As the church, we live as a people of faith and hope. Even when it seems like suffering and sin may have the upper hand, we have faith in the victory that Jesus won over sin and  death,  and so we  can  live  patiently  in  hope  until  the  day  when  Jesus  returns  to establish his Kingdom of love, peace and justice forever.
Marriage fits inside that larger vision. God will be faithful to his promises to save and renew his church, even when we are unfaithful to him. As we learn to respond with our own faithfulness to God’s deep and abiding faithfulness, we discover what it means to love  this  God  who  so  loves  us.  As  we  learn  how  to  respond  in  love  and  faith  to  this faithful  and  loving  God,  we  also  learn  how  to  live  with  our  spouses  in  love  and faithfulness. The church’s practice of marriage requires us to be faithful to our spouses “till death do us part,” even though we can’t possibly know what we’re getting ourselves into! But the promise of faithfulness gives us the time to discover what this love really means. And by God’s grace, knowing that God in Christ is forever faithful to us, we are able to live up to this promise. In this way, the love of our marriages reflect the love and faithfulness of Jesus.
Children fit within this vision, too. We have been given a very great hope in Jesus, so great that we believe the church is called to bear witness to it over many generations. Even our own individual deaths cannot swallow up this hope; Jesus destroyed death on Easter morning. We bear, raise and baptize children as a sign that even though we shall die and someday our children shall die, too, the hope we are given in Jesus is stronger than  death  itself.    We  raise  children  to  pass on  this  hope  and  faith to  those  who  will come after us.
The practice of marriage, then, as “unitive and procreative,” is one facet of the church’s larger  witness  in  the power  of  the  Spirit  to  the  love  and  faithfulness  of  God in  Christ. When we think about sexual ethics, we have to start here.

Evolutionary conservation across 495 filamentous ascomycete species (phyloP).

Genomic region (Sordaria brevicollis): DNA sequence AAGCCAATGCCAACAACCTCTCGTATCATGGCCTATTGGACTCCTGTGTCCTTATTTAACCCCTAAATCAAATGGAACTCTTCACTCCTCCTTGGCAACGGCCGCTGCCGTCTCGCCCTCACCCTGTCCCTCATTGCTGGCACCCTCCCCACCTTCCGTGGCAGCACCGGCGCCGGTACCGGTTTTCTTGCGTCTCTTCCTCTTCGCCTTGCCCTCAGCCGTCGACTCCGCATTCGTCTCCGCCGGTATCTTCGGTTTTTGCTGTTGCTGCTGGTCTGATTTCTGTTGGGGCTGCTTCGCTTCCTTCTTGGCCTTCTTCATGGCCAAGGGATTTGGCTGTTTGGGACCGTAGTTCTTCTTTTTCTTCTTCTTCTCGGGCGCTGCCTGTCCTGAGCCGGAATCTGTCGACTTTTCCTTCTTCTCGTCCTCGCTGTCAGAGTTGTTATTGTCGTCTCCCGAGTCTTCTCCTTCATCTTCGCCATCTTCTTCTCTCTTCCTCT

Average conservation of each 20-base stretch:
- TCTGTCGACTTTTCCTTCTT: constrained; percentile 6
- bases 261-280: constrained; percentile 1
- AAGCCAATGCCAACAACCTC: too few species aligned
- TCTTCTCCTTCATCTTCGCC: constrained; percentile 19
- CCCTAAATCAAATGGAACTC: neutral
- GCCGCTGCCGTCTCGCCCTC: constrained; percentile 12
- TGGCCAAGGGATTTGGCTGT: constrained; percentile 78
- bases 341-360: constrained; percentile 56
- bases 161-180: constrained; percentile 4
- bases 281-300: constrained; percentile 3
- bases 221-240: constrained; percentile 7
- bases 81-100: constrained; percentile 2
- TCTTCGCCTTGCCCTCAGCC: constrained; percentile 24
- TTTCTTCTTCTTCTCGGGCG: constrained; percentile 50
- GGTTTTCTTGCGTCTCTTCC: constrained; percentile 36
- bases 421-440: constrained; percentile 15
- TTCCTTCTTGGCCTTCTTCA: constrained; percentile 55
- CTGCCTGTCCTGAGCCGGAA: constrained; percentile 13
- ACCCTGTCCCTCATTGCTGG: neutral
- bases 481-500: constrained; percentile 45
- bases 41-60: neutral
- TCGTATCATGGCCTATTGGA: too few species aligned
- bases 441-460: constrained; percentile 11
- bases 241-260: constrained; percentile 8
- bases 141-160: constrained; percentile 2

Reading and Summary:
John Milbank, “Gay marriage and the future of human sexuality,” Australian Broadcasting Corporation Religion and Ethics, 13 March 2012 (
The  prominent  Anglican  theologian  John  Milbank  argues  that  male–female differentiation and procreation are an essential part of what Christian marriage means. He appeals to our created nature. As the popular book from several years back had it, Milbank  thinks  that  men  are  from  Mars  and  women  are  from  Venus—they  have significantly different ways of viewing and acting in the world. He rejects the common, older  view  that  women  thus  should  stay  in  their  place,  or  are  somehow  lesser  than men—men  and  women  are  of  equal  value  and  worth,  partners  that  need  each  other precisely in their difference.  And marriage, he thinks, is the ancient social institution that grew up in large part to bring men and women in all of their differences together, in a common project on equal footing. A key element of that common project, for Milbank, is bringing up the next generation. As  an  ethicist,  Milbank  is  concerned  that  severing  the  natural  link  between  sex  and childbirth will lead to deep and unwelcome cultural changes.  Most of us have a sense of,  and  deeply  value,  the  family  ties  that  go  back  generations—some  part  of  me,  for instance, is carried forward from the old homeplaces and traditions of my ancestors. And most of us can know that we were created in love by two persons and received as a gift, rather than made in a lab to precise specifications for a price. Milbank thinks that these basic, natural realities are at risk. In the complete essay, he argues (unlike Radner) that the church ought to accept same-sex blessings!  But he holds it is important to view them for what they are, as something valuable but distinct from marriage, so as not to efface the distinct value of traditional marriage itself.  
Reading and Summary: 
Ephraim Radner, “Same-Sex Marriage is Still Wrong,” The Anglican Communion Institute, 17  July  2013): is-still-wrong-and-its-getting-wronger-every-day/. 
This  excerpt  places  marriage  in  the  context  of  where  Christ  calls  us  to  follow  him  as disciples.  The  prominent  Episcopal  theologian  Ephraim  Radner  sees  “suffering procreative love” as deeply joined to what it means for humankind to follow our Lord in the way of the Cross. We are born to die, but marriage is a little red flag of love and hope we wave in the face of death: through the pain of childbirth and the great sacrifice of childrearing, we will pass along the deep goodness of life itself to the next generation. We will do this out of a love so strong that it’s willing to suffer great pains and losses; out of a sacrificial, agape love that’s faithful for the long haul, come what may. Out of this love comes the next generation; only out of this love will the next generation flourish. This Radner sees as deeply connected to walking in Christ’s footsteps as his disciples, as it images the suffering love of God in Christ that created and redeemed the whole world.